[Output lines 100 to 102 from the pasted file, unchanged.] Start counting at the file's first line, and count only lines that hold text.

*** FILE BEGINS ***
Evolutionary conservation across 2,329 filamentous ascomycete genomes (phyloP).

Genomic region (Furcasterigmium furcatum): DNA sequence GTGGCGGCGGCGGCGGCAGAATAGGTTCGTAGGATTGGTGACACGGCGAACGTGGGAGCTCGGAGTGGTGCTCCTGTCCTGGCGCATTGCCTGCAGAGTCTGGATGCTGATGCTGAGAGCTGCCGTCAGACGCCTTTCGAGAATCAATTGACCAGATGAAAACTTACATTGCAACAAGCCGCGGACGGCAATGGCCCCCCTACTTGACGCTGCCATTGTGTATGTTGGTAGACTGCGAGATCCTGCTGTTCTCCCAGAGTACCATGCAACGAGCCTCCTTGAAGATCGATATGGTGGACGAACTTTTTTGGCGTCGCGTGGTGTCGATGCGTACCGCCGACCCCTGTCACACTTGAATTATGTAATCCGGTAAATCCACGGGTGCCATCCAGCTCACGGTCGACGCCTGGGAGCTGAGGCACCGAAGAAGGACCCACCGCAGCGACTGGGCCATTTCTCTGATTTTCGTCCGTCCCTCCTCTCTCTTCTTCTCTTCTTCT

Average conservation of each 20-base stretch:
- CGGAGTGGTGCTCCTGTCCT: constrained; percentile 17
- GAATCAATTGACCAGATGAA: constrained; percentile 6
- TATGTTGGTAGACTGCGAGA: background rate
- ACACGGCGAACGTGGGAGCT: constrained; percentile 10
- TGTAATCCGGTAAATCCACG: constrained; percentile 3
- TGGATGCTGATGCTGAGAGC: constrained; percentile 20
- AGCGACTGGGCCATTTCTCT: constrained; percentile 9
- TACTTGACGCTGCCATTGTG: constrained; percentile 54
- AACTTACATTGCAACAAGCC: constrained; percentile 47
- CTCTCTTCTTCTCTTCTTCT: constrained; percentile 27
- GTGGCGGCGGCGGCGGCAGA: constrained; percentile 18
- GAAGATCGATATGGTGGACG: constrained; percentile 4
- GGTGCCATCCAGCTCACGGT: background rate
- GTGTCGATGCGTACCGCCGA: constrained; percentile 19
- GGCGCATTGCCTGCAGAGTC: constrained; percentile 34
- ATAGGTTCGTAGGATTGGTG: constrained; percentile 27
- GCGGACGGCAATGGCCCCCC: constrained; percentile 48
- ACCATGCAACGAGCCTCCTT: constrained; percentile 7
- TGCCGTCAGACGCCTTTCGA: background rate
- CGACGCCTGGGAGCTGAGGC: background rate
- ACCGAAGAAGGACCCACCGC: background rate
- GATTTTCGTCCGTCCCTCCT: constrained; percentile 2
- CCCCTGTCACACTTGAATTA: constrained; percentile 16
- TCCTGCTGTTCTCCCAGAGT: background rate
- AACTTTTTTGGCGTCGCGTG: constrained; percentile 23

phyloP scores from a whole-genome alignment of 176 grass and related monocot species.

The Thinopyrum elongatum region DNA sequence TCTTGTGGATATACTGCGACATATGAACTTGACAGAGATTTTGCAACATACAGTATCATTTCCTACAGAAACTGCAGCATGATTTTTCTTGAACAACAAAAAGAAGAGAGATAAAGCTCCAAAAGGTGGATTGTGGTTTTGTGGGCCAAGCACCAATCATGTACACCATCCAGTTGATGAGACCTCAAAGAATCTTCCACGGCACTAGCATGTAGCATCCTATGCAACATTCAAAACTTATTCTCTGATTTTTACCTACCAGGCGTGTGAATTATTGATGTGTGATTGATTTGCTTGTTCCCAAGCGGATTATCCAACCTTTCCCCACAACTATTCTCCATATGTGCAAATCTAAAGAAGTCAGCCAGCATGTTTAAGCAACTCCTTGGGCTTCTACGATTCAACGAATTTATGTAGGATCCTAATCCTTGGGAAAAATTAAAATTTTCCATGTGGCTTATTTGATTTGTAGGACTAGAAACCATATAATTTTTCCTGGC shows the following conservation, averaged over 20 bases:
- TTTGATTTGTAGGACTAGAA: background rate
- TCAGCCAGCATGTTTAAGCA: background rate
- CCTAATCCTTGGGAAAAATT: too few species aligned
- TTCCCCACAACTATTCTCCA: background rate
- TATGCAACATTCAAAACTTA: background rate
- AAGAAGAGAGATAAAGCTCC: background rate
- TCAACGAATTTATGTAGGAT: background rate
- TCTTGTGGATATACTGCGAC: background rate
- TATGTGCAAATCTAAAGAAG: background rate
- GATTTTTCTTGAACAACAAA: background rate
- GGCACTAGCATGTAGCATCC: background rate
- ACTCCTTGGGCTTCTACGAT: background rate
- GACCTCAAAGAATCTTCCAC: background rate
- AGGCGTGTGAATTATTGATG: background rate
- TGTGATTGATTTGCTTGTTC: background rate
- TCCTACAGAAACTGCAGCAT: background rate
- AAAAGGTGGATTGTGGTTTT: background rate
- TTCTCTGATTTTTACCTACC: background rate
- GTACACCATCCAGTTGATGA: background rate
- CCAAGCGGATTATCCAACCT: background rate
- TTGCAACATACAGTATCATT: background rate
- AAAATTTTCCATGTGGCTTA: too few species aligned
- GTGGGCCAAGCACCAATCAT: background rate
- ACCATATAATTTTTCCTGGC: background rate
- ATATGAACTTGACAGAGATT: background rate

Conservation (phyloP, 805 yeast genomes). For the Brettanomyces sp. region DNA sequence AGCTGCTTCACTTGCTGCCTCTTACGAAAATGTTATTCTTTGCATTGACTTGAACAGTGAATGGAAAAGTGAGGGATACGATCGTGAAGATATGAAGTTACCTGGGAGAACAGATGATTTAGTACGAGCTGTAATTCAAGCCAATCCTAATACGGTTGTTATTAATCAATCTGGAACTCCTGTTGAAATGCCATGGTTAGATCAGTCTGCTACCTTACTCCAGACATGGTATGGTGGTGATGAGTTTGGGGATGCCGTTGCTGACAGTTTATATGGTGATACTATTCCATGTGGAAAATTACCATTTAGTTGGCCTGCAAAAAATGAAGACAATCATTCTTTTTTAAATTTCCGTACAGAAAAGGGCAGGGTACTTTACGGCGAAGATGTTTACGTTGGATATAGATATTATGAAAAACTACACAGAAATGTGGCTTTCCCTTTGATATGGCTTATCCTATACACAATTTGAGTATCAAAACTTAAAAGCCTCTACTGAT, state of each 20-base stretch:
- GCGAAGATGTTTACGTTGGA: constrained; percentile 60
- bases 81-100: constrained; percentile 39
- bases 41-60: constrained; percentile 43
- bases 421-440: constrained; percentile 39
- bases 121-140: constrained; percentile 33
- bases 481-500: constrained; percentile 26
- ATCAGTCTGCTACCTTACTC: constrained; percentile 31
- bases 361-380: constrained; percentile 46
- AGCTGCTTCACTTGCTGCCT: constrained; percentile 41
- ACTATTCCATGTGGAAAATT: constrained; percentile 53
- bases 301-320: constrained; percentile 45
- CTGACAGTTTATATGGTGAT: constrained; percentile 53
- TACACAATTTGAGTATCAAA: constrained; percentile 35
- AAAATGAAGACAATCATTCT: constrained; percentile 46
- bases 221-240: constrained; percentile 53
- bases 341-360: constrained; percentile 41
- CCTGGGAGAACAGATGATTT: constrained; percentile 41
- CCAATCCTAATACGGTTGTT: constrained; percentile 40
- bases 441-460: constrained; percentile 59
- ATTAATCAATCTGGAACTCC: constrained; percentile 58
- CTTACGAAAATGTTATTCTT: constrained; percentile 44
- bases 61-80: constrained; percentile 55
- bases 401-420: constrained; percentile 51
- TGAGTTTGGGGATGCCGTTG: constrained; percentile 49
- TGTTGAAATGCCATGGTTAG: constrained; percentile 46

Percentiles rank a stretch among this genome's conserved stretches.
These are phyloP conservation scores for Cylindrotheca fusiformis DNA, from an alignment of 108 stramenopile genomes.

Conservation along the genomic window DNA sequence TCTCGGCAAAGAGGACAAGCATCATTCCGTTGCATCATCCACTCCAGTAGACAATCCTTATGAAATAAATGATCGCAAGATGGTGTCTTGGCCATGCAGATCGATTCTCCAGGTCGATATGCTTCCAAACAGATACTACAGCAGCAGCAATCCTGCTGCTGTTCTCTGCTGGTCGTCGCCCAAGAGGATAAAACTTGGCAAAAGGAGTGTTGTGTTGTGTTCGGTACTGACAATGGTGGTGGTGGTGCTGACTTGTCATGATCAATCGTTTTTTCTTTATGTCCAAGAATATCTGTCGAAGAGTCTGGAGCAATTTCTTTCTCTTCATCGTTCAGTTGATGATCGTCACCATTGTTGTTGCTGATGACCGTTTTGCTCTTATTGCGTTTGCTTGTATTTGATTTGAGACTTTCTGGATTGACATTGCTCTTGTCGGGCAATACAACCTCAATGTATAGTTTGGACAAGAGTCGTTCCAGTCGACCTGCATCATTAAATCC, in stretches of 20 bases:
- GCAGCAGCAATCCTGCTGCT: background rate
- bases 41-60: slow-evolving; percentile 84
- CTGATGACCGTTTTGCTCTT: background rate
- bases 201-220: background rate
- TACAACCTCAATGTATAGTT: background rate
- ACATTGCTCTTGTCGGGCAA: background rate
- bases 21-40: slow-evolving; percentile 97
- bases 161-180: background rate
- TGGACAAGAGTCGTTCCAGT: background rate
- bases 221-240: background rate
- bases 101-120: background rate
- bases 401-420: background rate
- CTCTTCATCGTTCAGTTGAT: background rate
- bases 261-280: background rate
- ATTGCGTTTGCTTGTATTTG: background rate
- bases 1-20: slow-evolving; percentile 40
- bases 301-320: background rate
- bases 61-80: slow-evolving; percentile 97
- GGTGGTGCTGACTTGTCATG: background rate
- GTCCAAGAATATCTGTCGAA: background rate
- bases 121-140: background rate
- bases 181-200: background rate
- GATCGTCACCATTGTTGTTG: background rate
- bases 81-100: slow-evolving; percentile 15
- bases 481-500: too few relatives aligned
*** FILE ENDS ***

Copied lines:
- bases 1-20: slow-evolving; percentile 40
- bases 301-320: background rate
- bases 61-80: slow-evolving; percentile 97